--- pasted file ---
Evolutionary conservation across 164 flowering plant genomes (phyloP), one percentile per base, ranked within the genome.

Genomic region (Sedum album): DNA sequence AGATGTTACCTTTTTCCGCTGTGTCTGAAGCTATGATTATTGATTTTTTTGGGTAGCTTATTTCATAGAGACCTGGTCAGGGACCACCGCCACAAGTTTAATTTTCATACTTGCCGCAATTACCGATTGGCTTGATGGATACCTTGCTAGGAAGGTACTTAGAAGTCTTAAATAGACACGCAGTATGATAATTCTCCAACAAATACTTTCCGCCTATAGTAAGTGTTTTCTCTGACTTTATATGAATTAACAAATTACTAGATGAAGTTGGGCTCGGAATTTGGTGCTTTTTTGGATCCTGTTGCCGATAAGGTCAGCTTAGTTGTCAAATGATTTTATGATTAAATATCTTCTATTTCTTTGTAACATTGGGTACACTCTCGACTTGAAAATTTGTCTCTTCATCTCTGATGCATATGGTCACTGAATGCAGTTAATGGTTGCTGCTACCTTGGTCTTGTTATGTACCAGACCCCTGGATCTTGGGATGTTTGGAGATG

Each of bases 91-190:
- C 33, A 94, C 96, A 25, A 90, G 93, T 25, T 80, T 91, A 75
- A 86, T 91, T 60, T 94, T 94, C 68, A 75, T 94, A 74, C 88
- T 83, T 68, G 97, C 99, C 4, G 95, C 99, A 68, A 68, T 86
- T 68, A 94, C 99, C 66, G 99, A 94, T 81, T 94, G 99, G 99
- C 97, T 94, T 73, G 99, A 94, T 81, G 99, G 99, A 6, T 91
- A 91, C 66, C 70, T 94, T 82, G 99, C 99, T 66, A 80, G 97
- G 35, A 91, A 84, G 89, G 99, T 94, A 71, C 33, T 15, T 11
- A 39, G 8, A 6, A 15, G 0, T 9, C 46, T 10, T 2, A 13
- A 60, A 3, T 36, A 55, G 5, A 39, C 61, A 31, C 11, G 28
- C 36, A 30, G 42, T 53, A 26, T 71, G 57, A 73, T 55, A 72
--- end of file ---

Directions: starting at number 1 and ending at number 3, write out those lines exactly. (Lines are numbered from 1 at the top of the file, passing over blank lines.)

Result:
Evolutionary conservation across 164 flowering plant genomes (phyloP), one percentile per base, ranked within the genome.

Genomic region (Sedum album): DNA sequence AGATGTTACCTTTTTCCGCTGTGTCTGAAGCTATGATTATTGATTTTTTTGGGTAGCTTATTTCATAGAGACCTGGTCAGGGACCACCGCCACAAGTTTAATTTTCATACTTGCCGCAATTACCGATTGGCTTGATGGATACCTTGCTAGGAAGGTACTTAGAAGTCTTAAATAGACACGCAGTATGATAATTCTCCAACAAATACTTTCCGCCTATAGTAAGTGTTTTCTCTGACTTTATATGAATTAACAAATTACTAGATGAAGTTGGGCTCGGAATTTGGTGCTTTTTTGGATCCTGTTGCCGATAAGGTCAGCTTAGTTGTCAAATGATTTTATGATTAAATATCTTCTATTTCTTTGTAACATTGGGTACACTCTCGACTTGAAAATTTGTCTCTTCATCTCTGATGCATATGGTCACTGAATGCAGTTAATGGTTGCTGCTACCTTGGTCTTGTTATGTACCAGACCCCTGGATCTTGGGATGTTTGGAGATG

Each of bases 91-190: